Dragons of his level of intellect were exceptional even among the best schools for simply being too smart. While popular among those older than him for his flattery and intelligence, those his age had found him either painfully shy or very annoying, depending on what subject they were talking about.
Whirlpool glanced toward the mainland, estimating it would take about another day to swim there. “I’ve got to start talking to myself more to avoid going crazy, but if I do it too much, I’ll start saying both sides of a conversation with other dragons. I should also do random mathematical problems and trivia questions to keep my mind sharp.”
He stopped to bandage his burnt wingtips and his tail, which hurt the most. “The last thing I need right now is blood loss on top of everything else.”
He spared one more glare at the Kingdom of the Sea. It was a complex one, composed of both anger and sadness, but also some other emotions, ones harder to define. There was regret in his eyes, but also some loss and even a strange fear.
This is a place where I’ve never been. There could be anything out here. Troops keep coming back critically injured, if they come back at all. I’d better hope I can outsmart everyone I meet, or I will be dead soon. At least I’ve got my looks and charms. If necessary, I could convince the enemy to let me go for my sheer attractiveness.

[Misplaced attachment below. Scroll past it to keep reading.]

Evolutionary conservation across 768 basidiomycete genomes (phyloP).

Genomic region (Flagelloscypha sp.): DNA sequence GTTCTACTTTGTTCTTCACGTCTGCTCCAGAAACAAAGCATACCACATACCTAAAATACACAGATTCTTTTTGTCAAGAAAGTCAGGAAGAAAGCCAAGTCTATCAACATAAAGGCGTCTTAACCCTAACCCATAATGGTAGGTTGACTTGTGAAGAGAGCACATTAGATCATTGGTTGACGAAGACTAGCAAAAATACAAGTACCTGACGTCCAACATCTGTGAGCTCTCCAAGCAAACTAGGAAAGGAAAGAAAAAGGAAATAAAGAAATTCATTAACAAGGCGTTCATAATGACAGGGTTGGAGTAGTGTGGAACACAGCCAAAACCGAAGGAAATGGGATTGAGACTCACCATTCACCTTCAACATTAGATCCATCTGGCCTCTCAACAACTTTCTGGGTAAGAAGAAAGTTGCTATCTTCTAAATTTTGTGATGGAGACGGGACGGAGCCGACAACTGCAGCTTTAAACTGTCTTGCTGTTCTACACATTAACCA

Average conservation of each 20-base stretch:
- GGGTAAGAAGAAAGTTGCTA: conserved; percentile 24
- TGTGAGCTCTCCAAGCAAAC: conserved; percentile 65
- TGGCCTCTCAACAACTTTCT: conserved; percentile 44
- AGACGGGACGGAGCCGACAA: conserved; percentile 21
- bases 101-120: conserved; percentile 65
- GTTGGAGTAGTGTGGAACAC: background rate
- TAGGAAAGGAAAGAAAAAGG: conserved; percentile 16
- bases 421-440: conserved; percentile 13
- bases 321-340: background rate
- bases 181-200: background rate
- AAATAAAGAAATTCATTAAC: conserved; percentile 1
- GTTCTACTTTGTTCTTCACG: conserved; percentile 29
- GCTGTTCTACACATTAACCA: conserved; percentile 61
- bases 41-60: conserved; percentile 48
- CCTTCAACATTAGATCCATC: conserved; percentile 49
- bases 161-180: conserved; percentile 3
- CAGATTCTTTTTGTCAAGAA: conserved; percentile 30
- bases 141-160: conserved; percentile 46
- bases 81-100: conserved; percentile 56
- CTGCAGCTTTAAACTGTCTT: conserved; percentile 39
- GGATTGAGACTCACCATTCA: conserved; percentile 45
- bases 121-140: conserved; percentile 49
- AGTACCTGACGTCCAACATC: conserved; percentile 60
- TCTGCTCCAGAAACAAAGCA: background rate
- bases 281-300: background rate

Whirlpool dove back underwater, catching the current from before. He adjusted his body to maximize the hydrodynamics and almost doubled his speed. Coral outcroppings whipped by in a flash, fish only blurs.
He continued at this pace for a few hours, masterfully evading everyone who wasn’t there. Those he most hated he would quickly and efficiently eliminate with his imagination. He immersed himself in his emotions, thinking over who he hated most.
He hated Tsunami, as she had been awful to everyone during her short stay at the palace. He hated Scarlet, for battling Gill to the death, thus preventing there ever being more princesses. He hated Anemone, for using all he had ever taught her to attack and almost kill him. He hated Orca more than anyone else for building the animus statue which had cost him so many potential suitresses.